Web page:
Brush-tailed Rock Wallaby
We have wallabies come into our garden from time to time but we hadn't seen any for a while and then this fellow turned up the other morning. We managed to get this photo but you can see that he was very intently watching us and he didn't stay for long. We have had a family of them in the past complete with a joey. I've had a gardenia, just to the left on this photo, which has never flowered and I think it's because the wallabies like the young leaves.
Some wallaby facts:
- They are distinguished from kangaroos mainly by size. Wallabies are generally found in rougher terrain; being smaller they can jump around the bush easily, and whereas kangaroos tend to be of a uniform colour, the fur of the wallaby is more variegated.
- This particular wallaby is classed as vulnerable. They were found in abundance many years ago but in NSW between 1884 and 1914 bounties were given for their skins on more than half a million of them.
- The Brush-tailed wallaby was introduced successfully to New Zealand in 1870 and to Hawaii in 1916
I've mentioned before that we use the Handbook of Nature Study which is quite useful for us but for our uniquely Australian flora and fauna we need to look elsewhere. A couple of years ago I picked up First Studies in Insect Life in Australasia by William Gillies for next to nothing at an op shop. The book had at some time probably belonged to a student teacher - Sydney Teacher's College was inscribed on the inside - and the book was obviously written to primary school teachers. Much of what the author writes echoes Charlotte Mason's ideas on the study of nature:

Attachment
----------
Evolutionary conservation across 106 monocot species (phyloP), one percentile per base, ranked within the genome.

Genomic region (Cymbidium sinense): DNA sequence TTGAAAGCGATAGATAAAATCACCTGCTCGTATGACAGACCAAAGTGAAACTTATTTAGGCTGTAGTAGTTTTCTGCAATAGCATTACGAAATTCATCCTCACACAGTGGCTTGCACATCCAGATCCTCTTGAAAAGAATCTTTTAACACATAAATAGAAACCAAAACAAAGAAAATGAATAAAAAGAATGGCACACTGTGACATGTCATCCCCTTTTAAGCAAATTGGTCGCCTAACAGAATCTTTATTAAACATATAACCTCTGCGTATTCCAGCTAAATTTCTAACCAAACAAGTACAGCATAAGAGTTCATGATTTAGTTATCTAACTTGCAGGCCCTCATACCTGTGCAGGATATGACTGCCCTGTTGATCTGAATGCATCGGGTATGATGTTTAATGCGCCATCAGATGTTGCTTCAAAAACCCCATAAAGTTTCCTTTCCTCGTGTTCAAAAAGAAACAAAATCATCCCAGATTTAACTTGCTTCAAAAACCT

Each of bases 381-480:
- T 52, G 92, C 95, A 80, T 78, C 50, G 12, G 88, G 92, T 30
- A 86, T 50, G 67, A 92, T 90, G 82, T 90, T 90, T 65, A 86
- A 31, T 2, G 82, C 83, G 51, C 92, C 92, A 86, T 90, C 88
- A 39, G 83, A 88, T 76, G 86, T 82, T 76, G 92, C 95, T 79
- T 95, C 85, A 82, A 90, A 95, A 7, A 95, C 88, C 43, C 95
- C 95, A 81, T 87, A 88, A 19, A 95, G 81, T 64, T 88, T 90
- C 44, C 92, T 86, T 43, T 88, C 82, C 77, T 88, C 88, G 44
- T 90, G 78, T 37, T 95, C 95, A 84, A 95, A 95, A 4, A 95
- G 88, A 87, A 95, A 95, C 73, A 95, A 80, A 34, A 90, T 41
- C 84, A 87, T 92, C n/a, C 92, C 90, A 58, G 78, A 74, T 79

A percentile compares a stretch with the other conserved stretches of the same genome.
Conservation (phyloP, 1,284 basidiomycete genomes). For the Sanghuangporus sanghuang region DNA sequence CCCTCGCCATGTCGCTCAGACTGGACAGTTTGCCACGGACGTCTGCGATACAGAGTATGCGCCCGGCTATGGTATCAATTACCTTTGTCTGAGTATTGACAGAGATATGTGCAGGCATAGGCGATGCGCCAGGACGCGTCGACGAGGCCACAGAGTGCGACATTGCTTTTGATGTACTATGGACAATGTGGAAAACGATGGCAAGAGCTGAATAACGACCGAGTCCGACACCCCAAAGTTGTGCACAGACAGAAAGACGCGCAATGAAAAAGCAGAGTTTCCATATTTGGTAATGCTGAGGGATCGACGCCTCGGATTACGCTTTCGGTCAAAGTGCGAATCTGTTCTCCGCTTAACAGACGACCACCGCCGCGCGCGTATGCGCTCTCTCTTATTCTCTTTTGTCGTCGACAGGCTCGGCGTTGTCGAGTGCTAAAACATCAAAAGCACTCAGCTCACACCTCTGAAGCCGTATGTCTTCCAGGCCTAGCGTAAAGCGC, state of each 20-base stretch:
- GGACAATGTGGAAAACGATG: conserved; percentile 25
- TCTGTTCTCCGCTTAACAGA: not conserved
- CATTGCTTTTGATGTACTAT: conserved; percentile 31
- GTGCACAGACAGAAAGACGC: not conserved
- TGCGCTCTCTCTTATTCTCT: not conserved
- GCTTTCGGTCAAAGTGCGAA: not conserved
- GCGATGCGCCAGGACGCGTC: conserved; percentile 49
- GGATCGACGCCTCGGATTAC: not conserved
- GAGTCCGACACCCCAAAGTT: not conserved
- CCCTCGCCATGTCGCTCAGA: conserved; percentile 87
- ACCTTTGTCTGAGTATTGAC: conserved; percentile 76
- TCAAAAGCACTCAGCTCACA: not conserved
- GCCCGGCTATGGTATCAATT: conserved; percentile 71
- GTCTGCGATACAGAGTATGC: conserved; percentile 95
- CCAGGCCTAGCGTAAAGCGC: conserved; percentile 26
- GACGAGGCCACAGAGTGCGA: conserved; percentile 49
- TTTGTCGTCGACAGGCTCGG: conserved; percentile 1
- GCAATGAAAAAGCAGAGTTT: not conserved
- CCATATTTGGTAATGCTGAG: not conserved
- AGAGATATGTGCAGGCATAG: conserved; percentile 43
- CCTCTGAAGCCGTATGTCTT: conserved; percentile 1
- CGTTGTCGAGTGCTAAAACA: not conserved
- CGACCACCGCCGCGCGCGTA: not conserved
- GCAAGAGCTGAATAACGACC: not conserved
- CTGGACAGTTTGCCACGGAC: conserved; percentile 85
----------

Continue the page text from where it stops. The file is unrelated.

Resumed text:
'An excellent rule in the teaching of Natural History to children is, that the lesson should be given, not on the frog, but on a particular frog; not on the spider, but on a particular spider; not on the robin, but on the particular robin that has perched each autumn morning on the school fence.'
First studies in plant life in Australasia, with numerous questions, directions for outdoor work, and drawing and composition exercises
I've also found some books by Amy Mack. I read that she lived not too far from us and she recorded the wildlife around her as the city of Sydney was growing and the development was encroaching on the bush. We have a tract of bush behind us and even though we are only about 5 minutes from busy major roads it provides a safe corridor for natives such as the wallaby - unless they are unfortunate enough to get hit crossing the road which has happened from time to time.
These are lovely books and I was thrilled to find them free online.
A Bush Calendar by Amy Mack Harrison (I presume this might be her married name?) - records the months of the year with information on what flowers are blooming, which birds are arriving and which ones are breeding.
Do people actually buy these? A new development in our local area